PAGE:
Although every film buff knows this, it bears repeating. Streep, 62, has been nominated for more awards than any other actor in the history of the Academy Awards and the Golden Globes. Out of 16 Oscar nominations, she won for “Sophie’s Choice” and “Kramer vs. Kramer.” Out of 25 Golden Globes nominations, she has won seven. Her work also includes two Emmys, most recently for “Angels in America.”
A native of Summit, N.J., Streep started her dramatic climb at Vassar College and the Yale School of Drama. On stage, she has done Shakespeare, Tennessee Williams and Brecht/Weill. Naturally, Streep was making a movie this week and was unavailable for comment on the Honors.
But she sent a message: “I am deeply honored by this news, and wish my mother and father were alive to hear it. All that education, allowance, tuition, voice lessons, summer jobs, scholarship application deadlines and loving care and discipline — all that they gave me, bore fruit in a way they never dreamed. I am so grateful!”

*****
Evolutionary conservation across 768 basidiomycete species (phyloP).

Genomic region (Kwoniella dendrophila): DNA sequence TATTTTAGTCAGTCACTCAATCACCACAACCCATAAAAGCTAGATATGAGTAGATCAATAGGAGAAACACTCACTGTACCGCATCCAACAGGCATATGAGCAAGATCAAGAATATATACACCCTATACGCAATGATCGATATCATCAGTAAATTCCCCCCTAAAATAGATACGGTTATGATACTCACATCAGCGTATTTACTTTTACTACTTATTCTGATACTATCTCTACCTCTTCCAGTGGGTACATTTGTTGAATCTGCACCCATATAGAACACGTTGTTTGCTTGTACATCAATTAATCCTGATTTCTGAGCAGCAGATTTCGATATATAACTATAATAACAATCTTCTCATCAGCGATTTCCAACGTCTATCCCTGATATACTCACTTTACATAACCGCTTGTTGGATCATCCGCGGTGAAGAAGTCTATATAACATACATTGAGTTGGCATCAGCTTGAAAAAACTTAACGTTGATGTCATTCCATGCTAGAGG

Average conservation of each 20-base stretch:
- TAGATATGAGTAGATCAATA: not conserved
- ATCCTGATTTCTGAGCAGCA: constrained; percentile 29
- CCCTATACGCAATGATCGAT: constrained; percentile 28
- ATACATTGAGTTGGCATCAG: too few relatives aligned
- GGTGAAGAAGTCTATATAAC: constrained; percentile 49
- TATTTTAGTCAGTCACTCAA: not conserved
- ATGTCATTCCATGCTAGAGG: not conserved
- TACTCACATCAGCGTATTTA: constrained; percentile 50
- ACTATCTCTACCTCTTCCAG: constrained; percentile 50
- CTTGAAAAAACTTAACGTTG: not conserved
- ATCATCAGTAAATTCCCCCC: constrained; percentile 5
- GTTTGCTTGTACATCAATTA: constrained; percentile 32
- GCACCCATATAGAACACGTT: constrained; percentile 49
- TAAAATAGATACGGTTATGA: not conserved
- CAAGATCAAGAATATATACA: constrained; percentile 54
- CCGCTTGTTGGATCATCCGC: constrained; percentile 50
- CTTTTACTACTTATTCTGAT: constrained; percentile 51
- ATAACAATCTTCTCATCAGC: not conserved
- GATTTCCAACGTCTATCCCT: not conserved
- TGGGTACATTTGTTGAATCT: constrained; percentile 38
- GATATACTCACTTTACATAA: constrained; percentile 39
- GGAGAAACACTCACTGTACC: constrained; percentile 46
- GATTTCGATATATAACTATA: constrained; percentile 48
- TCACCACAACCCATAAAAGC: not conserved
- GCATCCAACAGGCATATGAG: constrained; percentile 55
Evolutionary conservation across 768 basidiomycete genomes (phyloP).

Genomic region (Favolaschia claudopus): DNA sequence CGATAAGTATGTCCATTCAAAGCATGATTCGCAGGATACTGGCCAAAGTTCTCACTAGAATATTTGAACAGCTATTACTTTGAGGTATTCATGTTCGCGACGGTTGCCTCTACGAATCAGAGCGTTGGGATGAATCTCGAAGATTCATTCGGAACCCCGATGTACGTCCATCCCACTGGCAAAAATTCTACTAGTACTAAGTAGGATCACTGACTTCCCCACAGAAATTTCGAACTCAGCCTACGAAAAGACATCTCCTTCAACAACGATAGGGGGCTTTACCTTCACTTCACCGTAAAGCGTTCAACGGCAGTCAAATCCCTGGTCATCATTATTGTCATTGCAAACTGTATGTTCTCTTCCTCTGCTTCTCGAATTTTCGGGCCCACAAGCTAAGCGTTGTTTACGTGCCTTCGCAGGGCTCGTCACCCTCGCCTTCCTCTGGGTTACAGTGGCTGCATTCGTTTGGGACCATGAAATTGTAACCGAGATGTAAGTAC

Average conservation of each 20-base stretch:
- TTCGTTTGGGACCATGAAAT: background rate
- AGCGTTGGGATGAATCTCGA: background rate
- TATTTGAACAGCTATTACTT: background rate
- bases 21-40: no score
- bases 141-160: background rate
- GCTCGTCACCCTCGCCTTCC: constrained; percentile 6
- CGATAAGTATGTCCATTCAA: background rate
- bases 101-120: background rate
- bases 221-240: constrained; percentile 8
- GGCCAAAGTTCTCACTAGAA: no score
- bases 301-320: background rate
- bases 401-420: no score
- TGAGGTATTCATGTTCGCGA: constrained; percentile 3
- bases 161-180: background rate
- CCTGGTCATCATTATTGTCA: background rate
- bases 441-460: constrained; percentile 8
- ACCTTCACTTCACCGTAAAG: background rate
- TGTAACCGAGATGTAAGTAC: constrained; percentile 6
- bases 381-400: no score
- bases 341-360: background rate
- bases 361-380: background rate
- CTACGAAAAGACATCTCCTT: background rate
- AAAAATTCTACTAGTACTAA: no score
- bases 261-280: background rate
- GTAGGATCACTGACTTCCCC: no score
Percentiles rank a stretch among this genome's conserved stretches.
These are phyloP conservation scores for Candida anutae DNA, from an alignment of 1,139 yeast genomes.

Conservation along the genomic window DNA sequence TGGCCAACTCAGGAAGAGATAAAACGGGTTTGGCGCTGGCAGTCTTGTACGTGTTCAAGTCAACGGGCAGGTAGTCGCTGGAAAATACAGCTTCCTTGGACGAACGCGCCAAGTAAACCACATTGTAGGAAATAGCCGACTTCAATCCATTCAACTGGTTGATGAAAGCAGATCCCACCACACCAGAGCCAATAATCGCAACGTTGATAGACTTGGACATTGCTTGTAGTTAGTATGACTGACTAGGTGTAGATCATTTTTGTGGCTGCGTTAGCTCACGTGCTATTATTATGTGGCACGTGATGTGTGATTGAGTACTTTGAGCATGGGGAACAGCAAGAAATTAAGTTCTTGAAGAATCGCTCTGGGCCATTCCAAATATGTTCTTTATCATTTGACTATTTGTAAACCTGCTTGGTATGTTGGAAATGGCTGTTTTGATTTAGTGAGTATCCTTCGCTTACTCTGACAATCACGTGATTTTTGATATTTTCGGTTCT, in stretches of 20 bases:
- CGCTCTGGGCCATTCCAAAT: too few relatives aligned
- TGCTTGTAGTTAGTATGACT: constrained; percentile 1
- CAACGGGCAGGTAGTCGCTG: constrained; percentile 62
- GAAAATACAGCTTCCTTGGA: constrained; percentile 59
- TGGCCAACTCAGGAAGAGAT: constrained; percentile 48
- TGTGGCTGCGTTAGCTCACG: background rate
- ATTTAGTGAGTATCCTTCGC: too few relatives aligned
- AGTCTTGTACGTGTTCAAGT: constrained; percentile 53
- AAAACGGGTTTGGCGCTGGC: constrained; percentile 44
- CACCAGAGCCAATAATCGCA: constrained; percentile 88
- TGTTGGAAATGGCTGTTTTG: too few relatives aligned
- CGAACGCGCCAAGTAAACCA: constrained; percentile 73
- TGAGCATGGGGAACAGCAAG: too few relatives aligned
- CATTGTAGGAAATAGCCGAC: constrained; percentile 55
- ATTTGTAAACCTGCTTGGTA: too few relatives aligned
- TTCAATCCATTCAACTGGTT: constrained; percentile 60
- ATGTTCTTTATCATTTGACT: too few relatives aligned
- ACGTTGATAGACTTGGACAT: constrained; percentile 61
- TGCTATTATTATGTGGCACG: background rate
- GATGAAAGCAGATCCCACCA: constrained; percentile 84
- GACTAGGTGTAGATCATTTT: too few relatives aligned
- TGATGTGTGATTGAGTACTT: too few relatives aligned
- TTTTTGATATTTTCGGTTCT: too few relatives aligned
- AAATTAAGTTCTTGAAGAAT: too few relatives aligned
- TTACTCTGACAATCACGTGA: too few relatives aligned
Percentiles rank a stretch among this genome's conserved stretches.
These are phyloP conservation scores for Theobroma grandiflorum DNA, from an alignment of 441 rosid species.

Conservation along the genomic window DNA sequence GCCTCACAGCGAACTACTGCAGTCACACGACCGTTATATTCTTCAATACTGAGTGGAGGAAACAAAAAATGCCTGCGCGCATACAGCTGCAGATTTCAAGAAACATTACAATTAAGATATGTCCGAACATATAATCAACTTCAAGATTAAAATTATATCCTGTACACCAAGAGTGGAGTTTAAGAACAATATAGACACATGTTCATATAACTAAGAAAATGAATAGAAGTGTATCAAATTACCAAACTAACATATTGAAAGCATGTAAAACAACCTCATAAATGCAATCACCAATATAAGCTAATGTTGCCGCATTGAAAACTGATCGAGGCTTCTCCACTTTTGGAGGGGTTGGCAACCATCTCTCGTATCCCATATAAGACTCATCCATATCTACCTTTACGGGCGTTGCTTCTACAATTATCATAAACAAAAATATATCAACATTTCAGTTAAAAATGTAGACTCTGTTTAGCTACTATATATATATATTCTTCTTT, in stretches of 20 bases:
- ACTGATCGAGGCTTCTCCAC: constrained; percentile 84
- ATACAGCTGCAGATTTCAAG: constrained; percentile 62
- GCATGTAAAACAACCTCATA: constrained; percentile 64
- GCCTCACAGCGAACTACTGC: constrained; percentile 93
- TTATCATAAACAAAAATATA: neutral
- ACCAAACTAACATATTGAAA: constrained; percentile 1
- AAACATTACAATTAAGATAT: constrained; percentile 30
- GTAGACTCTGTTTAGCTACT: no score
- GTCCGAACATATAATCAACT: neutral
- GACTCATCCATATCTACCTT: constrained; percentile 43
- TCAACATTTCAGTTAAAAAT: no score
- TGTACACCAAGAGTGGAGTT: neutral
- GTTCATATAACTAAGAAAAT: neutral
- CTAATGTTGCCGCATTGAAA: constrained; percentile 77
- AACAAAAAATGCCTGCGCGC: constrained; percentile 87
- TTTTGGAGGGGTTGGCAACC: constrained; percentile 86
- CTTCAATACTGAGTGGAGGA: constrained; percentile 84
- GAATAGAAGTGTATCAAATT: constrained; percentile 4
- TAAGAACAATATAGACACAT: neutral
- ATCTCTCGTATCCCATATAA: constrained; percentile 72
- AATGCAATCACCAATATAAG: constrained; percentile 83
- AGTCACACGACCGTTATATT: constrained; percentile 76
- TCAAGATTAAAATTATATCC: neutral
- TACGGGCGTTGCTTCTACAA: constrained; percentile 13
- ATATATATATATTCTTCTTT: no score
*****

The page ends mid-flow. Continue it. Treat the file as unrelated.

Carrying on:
Ma, 55, born in Paris and raised in New York, is one of the most lauded musicians of his generation. He has won 16 Grammy Awards, including a Latin Grammy, and this year received the Presidential Medal of Freedom. All 75 of his albums have been on the Billboard best-seller lists.
Although he was “overwhelmed” at being named for the Honors, Ma said the gathering of people at those occasions is much more rewarding. “I really appreciate these gatherings. The people getting these awards are incredibly giving people. That impresses me. In spite of incredible accomplishments, they are aware they are not the center of the universe,’’ he said.
Ma is noted for his varied collaborations and founded the Silk Road Project in 1998 to showcase the music that has enriched the old trade route from the Mediterranean to the Pacific.
His newest project is “The Goat Rodeo Sessions,” with bluegrass greats Chris Thile, Edgar Meyer and Stuart Duncan. These experiences add to his lifelong learning, said Ma. “I’m very very lucky. At every stage in life I came across unbelievable people,” he said.
CBS will broadcast the full program of salutes to the Honorees in late December.
A previous version of this post incorrectly identified the Leonard Bernstein musical “Candide.”